When Orbitz launched in 2000 it signaled a revolution in how consumers shopped for airfares. Previously, online travel agencies simply listed a huge number of flights and it was up to the customer to make sense of which airline was charging how much; how many stops there were; and when flights were leaving. Orbitz changed all that by introducing the fare matrix at the top of the page which gave customers a quick understanding of the tradeoffs between price, stops and choice of airline.
At the time, I remember speaking to staff at Orbitz and they said that customers either understood the matrix right away and it changed their life (I’m paraphrasing) or they didn’t understand it at all. I always felt the matrix was an amazing leap in information architecture, and other OTAs eventually agreed, as they have all adopted a matrix display for airfares. I can’t imagine looking at airfares without it.
Fast forward about 10 years, and we’ve basically seen no change in how airfares are displayed to consumers. Until now. A little company called Hipmunk is trying to take Orbitz’ idea one step further, displaying airfares in a graphic that displays a grid based on the duration of flight (go over and check it out. I’ll wait here).
Back? Good. Interesting, right? They’re putting a lot of weight on measure they call “Agony,” which is an index of tradeoffs between price, stops and duration. I’m not sure customers are going to get that (especially since I think a nonstop in a middle seat on a Continental 757 from Newark to Paris with little legroom may be more agony than a 1-stop on KLM Economy Comfort through Amsterdam…to each his own).
Putting the Agony measure aside, I admire that they’ve taken an entirely different approach to the amazingly complex problem of how you display multiple-factor options when choosing a flight. I appreciate that the focus is not on price, and that they’re focused on helping understand tradeoffs – that’s a great thing for travelers, especially when Hipmunk introduces some level of understanding the fees involved in each flight (they don’t have that now, but how do they not roll that out soon?)
That all said, while I admire what they’ve done, I don’t actually think it will take off in its current form. Why?
– Orbitz was a hit pretty quickly not only because the matrix display was brilliant, but because they were the first OTA to be tied into ITA Software. Why did that matter? Especially in the beginning, ITA simply brought back more and better fare options. That’s less true today, but in 2001 web fares were a big deal, and fares really did vary by site. That’s not really the case (much) anymore, and Orbitz brought back lower fares more often. Hipmunk is hit-or-miss on fares. That can be solved over time, but it’s not solved yet.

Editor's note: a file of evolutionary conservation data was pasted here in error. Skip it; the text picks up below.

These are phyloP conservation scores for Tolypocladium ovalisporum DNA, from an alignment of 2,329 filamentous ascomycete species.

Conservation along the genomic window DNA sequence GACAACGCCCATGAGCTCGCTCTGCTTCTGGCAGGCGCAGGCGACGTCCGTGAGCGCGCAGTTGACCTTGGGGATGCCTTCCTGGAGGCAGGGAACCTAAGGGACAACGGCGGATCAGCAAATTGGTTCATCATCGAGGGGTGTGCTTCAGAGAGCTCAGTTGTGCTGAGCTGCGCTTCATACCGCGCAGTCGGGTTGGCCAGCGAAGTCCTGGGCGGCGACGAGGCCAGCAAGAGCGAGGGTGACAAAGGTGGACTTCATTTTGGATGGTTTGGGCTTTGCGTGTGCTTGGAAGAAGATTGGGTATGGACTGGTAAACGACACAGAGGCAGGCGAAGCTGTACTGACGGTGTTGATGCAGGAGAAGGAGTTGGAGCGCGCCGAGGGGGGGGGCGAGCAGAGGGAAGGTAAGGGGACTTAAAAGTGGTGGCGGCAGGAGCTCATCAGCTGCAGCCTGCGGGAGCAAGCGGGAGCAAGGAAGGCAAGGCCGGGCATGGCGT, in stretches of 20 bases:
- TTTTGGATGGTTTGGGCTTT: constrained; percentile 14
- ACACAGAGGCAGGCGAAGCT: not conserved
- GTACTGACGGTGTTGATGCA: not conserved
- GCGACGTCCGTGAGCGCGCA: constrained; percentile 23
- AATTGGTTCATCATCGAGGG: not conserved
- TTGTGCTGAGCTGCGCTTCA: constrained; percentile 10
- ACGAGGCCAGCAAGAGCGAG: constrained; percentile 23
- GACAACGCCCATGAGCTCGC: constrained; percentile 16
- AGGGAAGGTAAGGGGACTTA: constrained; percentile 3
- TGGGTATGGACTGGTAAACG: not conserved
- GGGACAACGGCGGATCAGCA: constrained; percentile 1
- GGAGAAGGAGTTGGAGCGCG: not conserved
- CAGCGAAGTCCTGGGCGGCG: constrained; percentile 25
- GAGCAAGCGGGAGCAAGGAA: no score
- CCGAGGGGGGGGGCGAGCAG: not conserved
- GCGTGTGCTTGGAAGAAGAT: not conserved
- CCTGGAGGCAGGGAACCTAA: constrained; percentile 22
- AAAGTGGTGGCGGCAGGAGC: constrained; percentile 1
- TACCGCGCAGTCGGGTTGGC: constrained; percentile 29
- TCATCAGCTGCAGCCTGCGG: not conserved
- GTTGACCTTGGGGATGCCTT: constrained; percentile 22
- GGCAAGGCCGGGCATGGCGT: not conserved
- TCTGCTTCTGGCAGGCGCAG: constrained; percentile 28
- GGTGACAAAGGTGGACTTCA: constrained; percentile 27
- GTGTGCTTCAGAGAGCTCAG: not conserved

– The fundamental idea of the Hipmunk display is that customers will graphically understand the tradeoff between fare and duration. Unfortunately, it’s not quite that simple. The lines they use to connote how long a flight is all look pretty similar to my eye (check out a longer flight, say New York to Paris). It’s not the obvious that one flight is two hours longer than another because of a stop. In fact, I think the way that most OTAs just tell you the flight duration actually works better (perhaps if Hipmunk put the duration of the flight within the horizontal bar connoting the length of time it would help). However, most people can’t easily suss out the difference in length of flight based on the length of line. They just look too similar.
But this is still a Version 1 — I imagine this site will look quite different in a year. There’s been so little innovation in airfares over the past year, that I really admire a company taking a different approach to visualizing a very complex problem. I’m not convinced they’ve solved it yet, but they’ve raised some money from some impressive folks who know what they’re doing. I look forward to watching them grow.